Financial Institutions Study Guide of Quiz 1
Financial Institutions Study Guide of Quiz 1 BU.231.710.W4.SP16
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This 4 page Study Guide was uploaded by Kwan on Thursday March 31, 2016. The Study Guide belongs to BU.231.710.W4.SP16 at Johns Hopkins University taught by Roger Staiger in Spring 2016. Since its upload, it has received 76 views. For similar materials see Financial Institutions in Finance at Johns Hopkins University.
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Date Created: 03/31/16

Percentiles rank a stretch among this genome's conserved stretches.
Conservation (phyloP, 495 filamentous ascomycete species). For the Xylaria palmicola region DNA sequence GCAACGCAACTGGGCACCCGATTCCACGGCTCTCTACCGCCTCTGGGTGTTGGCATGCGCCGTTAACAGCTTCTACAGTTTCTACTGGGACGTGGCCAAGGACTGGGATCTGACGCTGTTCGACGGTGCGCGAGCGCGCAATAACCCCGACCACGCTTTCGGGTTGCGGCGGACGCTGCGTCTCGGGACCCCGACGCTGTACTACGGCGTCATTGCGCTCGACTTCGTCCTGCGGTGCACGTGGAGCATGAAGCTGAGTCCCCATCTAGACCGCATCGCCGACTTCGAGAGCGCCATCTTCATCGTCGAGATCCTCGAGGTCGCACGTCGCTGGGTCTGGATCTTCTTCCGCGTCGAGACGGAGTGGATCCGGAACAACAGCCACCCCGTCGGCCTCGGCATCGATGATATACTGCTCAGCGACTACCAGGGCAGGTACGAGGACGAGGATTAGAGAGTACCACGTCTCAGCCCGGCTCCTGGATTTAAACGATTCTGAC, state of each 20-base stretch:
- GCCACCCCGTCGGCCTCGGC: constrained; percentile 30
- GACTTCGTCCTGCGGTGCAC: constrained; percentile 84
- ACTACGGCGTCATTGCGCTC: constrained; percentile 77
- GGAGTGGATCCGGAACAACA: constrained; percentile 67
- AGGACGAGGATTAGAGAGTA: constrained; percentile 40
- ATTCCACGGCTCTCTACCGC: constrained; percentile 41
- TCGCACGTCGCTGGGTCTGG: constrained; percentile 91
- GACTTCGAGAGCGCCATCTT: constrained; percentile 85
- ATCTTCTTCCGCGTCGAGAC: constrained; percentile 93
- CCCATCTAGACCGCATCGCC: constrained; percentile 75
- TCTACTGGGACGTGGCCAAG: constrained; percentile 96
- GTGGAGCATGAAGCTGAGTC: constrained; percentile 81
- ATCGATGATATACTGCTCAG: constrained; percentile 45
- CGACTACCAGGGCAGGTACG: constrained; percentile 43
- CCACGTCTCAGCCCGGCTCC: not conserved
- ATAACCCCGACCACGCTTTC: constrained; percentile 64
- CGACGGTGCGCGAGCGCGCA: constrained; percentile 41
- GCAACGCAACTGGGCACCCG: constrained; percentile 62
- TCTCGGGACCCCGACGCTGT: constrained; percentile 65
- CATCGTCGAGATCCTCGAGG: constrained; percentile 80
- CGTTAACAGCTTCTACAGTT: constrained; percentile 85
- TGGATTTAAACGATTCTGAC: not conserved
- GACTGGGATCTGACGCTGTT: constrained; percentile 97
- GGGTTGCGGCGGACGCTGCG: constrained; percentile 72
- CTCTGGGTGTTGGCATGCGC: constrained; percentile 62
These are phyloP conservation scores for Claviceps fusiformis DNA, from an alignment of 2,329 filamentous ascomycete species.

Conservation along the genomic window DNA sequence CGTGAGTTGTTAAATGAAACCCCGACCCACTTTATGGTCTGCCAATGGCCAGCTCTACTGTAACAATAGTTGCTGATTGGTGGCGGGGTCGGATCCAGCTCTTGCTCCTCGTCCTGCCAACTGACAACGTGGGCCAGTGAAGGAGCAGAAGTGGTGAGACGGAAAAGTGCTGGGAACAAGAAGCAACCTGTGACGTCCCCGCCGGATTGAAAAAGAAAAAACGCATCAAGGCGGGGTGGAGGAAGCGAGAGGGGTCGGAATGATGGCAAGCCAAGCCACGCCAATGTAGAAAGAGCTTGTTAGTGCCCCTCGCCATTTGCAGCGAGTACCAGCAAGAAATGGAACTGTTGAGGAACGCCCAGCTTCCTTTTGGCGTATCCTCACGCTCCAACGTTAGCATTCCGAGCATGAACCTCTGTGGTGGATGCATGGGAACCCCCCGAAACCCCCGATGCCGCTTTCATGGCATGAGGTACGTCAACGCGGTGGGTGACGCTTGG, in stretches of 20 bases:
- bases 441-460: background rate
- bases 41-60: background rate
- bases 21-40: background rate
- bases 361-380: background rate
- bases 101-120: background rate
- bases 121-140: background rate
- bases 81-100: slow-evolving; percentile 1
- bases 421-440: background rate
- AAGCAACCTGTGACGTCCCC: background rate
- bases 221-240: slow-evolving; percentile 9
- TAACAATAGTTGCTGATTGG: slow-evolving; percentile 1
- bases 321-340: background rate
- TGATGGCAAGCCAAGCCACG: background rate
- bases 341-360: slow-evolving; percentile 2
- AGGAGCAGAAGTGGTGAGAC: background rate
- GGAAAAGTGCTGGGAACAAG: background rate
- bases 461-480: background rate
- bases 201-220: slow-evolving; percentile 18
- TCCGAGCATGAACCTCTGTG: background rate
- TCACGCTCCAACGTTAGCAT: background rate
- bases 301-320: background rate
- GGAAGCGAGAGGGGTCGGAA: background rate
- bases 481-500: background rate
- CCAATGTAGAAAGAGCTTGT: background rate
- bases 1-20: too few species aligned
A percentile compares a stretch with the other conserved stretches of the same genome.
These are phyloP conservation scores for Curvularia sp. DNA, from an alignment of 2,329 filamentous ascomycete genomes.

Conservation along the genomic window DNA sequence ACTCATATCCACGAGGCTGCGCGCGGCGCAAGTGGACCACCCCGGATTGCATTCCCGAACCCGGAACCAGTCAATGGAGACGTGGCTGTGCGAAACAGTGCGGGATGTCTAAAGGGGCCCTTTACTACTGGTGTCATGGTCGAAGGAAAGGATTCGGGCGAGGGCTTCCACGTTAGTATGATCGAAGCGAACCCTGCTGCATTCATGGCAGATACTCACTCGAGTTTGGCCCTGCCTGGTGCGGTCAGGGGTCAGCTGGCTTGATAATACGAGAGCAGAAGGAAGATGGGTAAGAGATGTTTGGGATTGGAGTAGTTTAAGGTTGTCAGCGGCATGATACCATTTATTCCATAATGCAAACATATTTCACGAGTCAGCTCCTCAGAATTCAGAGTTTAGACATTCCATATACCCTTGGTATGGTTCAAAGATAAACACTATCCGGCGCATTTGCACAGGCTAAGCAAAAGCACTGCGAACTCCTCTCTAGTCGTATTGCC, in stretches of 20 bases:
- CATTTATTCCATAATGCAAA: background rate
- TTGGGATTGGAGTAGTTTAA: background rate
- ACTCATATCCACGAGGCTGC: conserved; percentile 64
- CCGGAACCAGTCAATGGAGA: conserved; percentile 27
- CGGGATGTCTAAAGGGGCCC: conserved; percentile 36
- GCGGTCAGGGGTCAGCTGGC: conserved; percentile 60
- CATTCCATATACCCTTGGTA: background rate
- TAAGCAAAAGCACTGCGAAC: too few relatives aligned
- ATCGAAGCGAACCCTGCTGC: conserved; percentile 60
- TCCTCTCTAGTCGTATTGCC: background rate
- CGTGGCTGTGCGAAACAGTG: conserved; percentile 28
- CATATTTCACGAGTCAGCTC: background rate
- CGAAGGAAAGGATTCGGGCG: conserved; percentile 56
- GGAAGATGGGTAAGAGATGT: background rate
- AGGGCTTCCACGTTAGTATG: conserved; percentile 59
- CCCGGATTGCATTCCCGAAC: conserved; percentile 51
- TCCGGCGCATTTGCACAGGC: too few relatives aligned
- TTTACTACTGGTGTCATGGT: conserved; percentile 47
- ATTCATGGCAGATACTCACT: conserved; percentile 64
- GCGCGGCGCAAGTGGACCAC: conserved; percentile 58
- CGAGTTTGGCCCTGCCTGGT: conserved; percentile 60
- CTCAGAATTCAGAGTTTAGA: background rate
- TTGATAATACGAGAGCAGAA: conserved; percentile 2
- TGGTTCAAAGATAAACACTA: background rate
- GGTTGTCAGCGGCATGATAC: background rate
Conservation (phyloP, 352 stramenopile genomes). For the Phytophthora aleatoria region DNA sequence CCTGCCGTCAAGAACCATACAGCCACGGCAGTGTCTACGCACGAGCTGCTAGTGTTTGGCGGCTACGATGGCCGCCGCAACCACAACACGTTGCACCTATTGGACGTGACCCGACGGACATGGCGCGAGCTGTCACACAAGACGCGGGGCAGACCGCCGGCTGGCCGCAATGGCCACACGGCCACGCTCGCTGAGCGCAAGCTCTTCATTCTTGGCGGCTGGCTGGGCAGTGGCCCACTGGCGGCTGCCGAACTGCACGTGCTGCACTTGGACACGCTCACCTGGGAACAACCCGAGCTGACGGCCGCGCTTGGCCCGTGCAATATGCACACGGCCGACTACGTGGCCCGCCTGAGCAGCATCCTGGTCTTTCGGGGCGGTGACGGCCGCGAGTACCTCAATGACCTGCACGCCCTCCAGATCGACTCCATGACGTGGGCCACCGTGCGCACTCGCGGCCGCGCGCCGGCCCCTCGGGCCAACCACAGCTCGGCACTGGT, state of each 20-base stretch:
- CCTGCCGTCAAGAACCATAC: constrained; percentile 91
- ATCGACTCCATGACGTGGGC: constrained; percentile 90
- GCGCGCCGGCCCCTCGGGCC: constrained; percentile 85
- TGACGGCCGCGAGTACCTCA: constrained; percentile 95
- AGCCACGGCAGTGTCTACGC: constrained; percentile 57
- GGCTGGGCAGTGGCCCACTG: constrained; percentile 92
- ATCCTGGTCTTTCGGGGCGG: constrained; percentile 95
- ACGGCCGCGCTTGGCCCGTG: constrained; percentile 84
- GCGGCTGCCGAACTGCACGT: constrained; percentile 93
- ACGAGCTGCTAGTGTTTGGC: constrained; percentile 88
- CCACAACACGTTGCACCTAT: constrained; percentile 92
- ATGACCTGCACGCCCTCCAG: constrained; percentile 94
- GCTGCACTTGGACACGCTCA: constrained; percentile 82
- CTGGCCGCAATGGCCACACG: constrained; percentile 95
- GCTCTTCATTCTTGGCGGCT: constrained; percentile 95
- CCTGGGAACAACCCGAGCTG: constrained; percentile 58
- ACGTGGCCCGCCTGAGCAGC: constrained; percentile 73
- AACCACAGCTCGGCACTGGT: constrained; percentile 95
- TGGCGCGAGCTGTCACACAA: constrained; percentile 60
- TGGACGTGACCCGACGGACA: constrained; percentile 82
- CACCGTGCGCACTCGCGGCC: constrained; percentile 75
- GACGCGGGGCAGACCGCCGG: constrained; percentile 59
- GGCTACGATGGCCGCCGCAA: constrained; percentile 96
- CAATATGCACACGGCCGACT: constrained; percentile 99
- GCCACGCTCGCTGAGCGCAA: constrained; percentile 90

QUIZ 1 1. CHAPTER 1,2,7,16,17 Why Are Financial Institutions Special? This chapter described various factors and forces impacting financial institu tions and the specialness of the services they provide. These forces have resulted in FIs, which have historically relied on making profits by performing traditional special functions (such as asset transformation and the provision of liquidity ser vices), expanding into selling financial services that interface with direct security market transactions, such as asset management, insurance, and underwriting ser vices. This is not to say that specialized or niche FIs cannot survive but rather that only the most efficient FIs will prosper as the competitive value of a specialized FI charter declines. The major theme of this book is the measurement and management of FI risks. In particular, although we might categorize or group FIs and label them life insur ance companies, banks, finance companies, and so on, in fact, they face risks that are more common than different. Specifically, all the FIs described in this and the next five chapters (1) hold some assets that are potentially subject to default or credit risk and (2) tend to mismatch the maturities of their balance sheets to a greater or lesser extent and are thus exposed to interest rate risk. Moreover, all are exposed to some degree of saver withdrawal or liquidity risk depending on the type of claims sold to liability holders. And most are exposed to some type of underwriting risk, whether through the sale of securities or by issuing various types of credit guarantees on or off the balance sheet. Finally, all are exposed to operating cost risks because the production of financial services requires the use of real resources and backoffice support systems. In Chapters 7 through 26 of this textbook, we investigate the ways managers of FIs are measuring and managing this inventory of risks to produce the best return risk tradeoff for shareholders in an increasingly competitive and contestable market environment. Financial Services: Depository Institutions This chapter provided an overview of the major activities of commercial banks, savings institutions, and credit unions. It also described the agencies that regulate these depository institutions. The Federal Reserve System, the FDIC, the OTS, and the Office of the Comptroller of the Currency, in conjunction with state regulators, are the agencies that oversee the activities of these institutions. Each of these insti tutions relies heavily on deposits to fund its activities, although borrowed funds are becoming increasingly important for the largest institutions. Historically, commercial banks have concentrated on commercial or business lending and on investing in securities, while savings institutions have concentrated on mortgage lending and credit unions have concentrated on consumer lending. These differ ences are being eroded as a result of competitive forces, regulation, and changing financial and business technology. Risks of Financial Institutions This chapter provided an introductory view of 10 major risks faced by modern FIs. They face interest rate risk when the maturities of their assets and liabilities are mismatched. They face credit risk or default risk if their clients default on their loans and other obligations. They encounter liquidity risk as a result of excessive withdrawals or problems in refinancing liabilities. If FIs conduct foreign business, they are subject to additional risks, namely, foreign exchange and sovereign risks. They incur market risk on their trading assets and liabilities if adverse movements in interest rates, exchange rates, or other asset prices occur. Modernday FIs also engage in significant offbalancesheet activities that expose them to offbalance sheet risks: contingent asset and liability risks. The advent of sophisticated technol ogy and automation exposes FIs to both technological and operational risks. FI’s face insolvency risk when their capital is insufficient to withstand the losses that they incur as a result of such risks. The interaction of the various risks means that FI managers face making trade offs among them. As they take actions in an attempt to affect one type of risk, FI managers must consider the possible impact on other risks. The effective management of these risks determines a modern FI’s success or failure. The chapters that follow analyze each of these risks in greater detail. OffBalanceSheet Risk This chapter showed that an FI’s net worth or economic value is linked not only to the value of its traditional onbalancesheet activities but also to the contingent asset and liability values of its offbalancesheet activities. The risks and returns of several offbalancesheet items were discussed in detail: loan commitments; com mercial and standby letters of credit; derivative contracts such as futures, options, and swaps; forward purchases; sales of whenissued securities; and loans sold. In all cases, it is clear that these instruments have a major impact on the future profitability and risk of an FI. Two other risks associated with offbalancesheet activities—settlement risk and affiliate risk—were also discussed. The chapter concluded by pointing out that although offbalancesheet activities can be risk increasing, they can also be used to hedge onbalancesheet exposures, resulting in lower risks as well as generating fee income to the FI. Technology and Other Operational Risks This chapter analyzed the operating cost side of FIs’ activities, including the effects of the growth of technologybased innovations. The impact of technology was first examined separately for wholesale and retail services before an analysis was presented of its impact on costs and revenues. Technologybased investments can potentially result in new product innovations and lower costs, but the evi dence for such cost savings is mixed. Moreover, new and different risks appear to have been created by modern technology. These include settlement or daylight overdraft risk, international technology transfer risk, crime or fraud risk, regula tory avoidances risk, taxation avoidance risk, and competition risk. Nevertheless, although the chapter focuses on the cost and benefits of technology to an FI, a more fundamental issue may not be technology’s costs and benefits but the need to invest in technology to survive as a modern fullservice FI. 2. CHAPTER 8,9 Interest Rate Risk I This chapter introduced a method of measuring an FI’s interest rate risk exposure: the repricing model. The repricing model looks at the difference, or gap, between an FI’s ratesensitive assets and ratesensitive liabilities to measure interest rate risk. The chapter showed that the repricing model has difficulty in accurately measuring the interest rate risk of an FI. In particular, the repricing model ignores the market value effects of interest rate changes. More complete and accurate measures of an FI’s exposure are duration and the duration gap, which are explained in the next chapter. Interest Rate Risk II This chapter analyzed the duration gap model approach to measuring interest rate risk. The duration gap model is superior to the simple repricing gap model in that it incorporates the timing of cash flows as well as maturity effects into a simple measure of interest rate risk. The duration gap measure could be used to immunize a particular liability as well as the whole FI balance sheet. However, as the concluding section of the chapter indicates, a number of potential problems exist in applying the duration gap model in realworld scenarios. Despite these weaknesses, the duration gap model is fairly robust and can deal with a large number of realworld complexities, such as credit risk, convexity, floating interest rates, and uncertain maturities.